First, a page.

Commissioners host Common Core education forum

Complaints about how the implemented Common Core state standards are affecting school children, opposition to federalization of education and concerns about how the state standards are preparing public school students for community college education instead of four-year colleges were just some of the sentiments heard at the Common Core Education Forum Monday night.
Residents packed into the large conference room in Carroll Community College's K building to hear six panelists give their varied opinions on the Common Core state standards. The Board of Carroll County Commissioners hosted the four-hour forum.
The presentation began with comments from the commissioners. After each of the speakers gave their presentation, the commissioners were given a chance to ask them questions. At the end, the public was given the chance to ask questions of the panelists.
Commissioner Doug Howard, R-District 5, said although he spoke in opposition to the forum, he looked forward to beneficial dialogue and the exchange of ideas. He asked that the subject matters be specifically addressed so everyone can consider the issues and how best to address them.
"I have and will continue to fight for local control of education," he said.
Commissioner David Roush, R- District 3, said he supported the forum because he believes that not everyone had been given the chance to express their ideas about the Common Core.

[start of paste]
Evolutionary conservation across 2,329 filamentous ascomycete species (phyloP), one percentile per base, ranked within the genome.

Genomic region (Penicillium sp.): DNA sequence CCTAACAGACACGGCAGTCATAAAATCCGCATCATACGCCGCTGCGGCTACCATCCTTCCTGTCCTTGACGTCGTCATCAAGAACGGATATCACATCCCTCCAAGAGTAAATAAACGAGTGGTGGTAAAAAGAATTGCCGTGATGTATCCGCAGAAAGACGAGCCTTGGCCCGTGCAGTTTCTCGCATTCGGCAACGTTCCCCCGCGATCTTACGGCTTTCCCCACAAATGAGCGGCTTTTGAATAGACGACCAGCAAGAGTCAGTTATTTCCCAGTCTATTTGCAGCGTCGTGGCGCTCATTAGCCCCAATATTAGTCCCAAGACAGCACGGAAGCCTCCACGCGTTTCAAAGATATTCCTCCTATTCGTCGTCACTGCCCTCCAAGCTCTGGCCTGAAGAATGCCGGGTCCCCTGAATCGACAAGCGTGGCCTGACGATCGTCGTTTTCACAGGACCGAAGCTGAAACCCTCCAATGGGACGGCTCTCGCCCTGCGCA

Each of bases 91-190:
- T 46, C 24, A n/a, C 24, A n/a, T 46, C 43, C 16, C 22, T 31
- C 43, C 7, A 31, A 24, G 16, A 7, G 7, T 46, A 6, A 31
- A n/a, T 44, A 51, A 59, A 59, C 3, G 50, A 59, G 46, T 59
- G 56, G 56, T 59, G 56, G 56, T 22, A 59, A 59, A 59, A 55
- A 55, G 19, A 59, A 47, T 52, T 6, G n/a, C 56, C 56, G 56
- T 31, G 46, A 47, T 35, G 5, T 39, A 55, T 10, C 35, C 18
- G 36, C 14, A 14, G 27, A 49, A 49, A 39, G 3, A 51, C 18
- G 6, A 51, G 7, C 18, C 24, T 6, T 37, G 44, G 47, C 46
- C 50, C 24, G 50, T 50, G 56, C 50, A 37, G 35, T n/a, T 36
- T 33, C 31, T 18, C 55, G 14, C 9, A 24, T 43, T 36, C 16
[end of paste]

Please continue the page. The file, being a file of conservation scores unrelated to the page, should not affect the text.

Commissioner Richard Rothschild, R-District 4, said he opposes Common Core and finding experts to defend the Common Core during the forum was difficult because many declined, such as the Maryland Department of Education and the Carroll County Board of Education.
He said the forum was needed to allow for open discussion because debate has been restricted thus far.
"One hundred percent of the forums offered ... have given pro-Common Core speakers exclusive access to the podium," he said. "They have no right to limit the information available to you, our citizens."
Speaker Christopher Tienken, assistant professor at Seton Hall University, questioned the claims being made about the Common Core. He said he studies the state standards through an empirical and scientific lens, but also as a practitioner and a father, and questions the need for Common Core.
There are two major claims being made by Common Core proponents - that United States children are competitively lagging and that rankings on international tests translate to economic success.
He said that none of the tests given can predict or explain economic strength and a representative sample is not tested in each country.
"We're making decisions based on a test that doesn't have curricular focus," he said.
After giving data about the overwhelming achievements of United States citizens, he explained that he is not arguing that everything is perfect.
Another claim is that the standards are internationally benchmarked, but research to support the idea has yet to be identified. He also said a reason for the state standards is the claim that it helps students who move state to state, but only about 80,000 out of 50 million students in public school move from state to state each year.
Tienken argued that officials should look at the standards, pick them apart and see if they are developmentally appropriate for children.
"Where is the evidence that the majority of Carroll County students are not achieving to their potential? Are local kids in need of Common Core? The empirical and cultural evidence does not support the proposed solution," he said.
Tienken said he is having a hard time finding the need for national benchmarks.
"If you want standards, at least set the mastery requirements at developmentally appropriate levels," he said.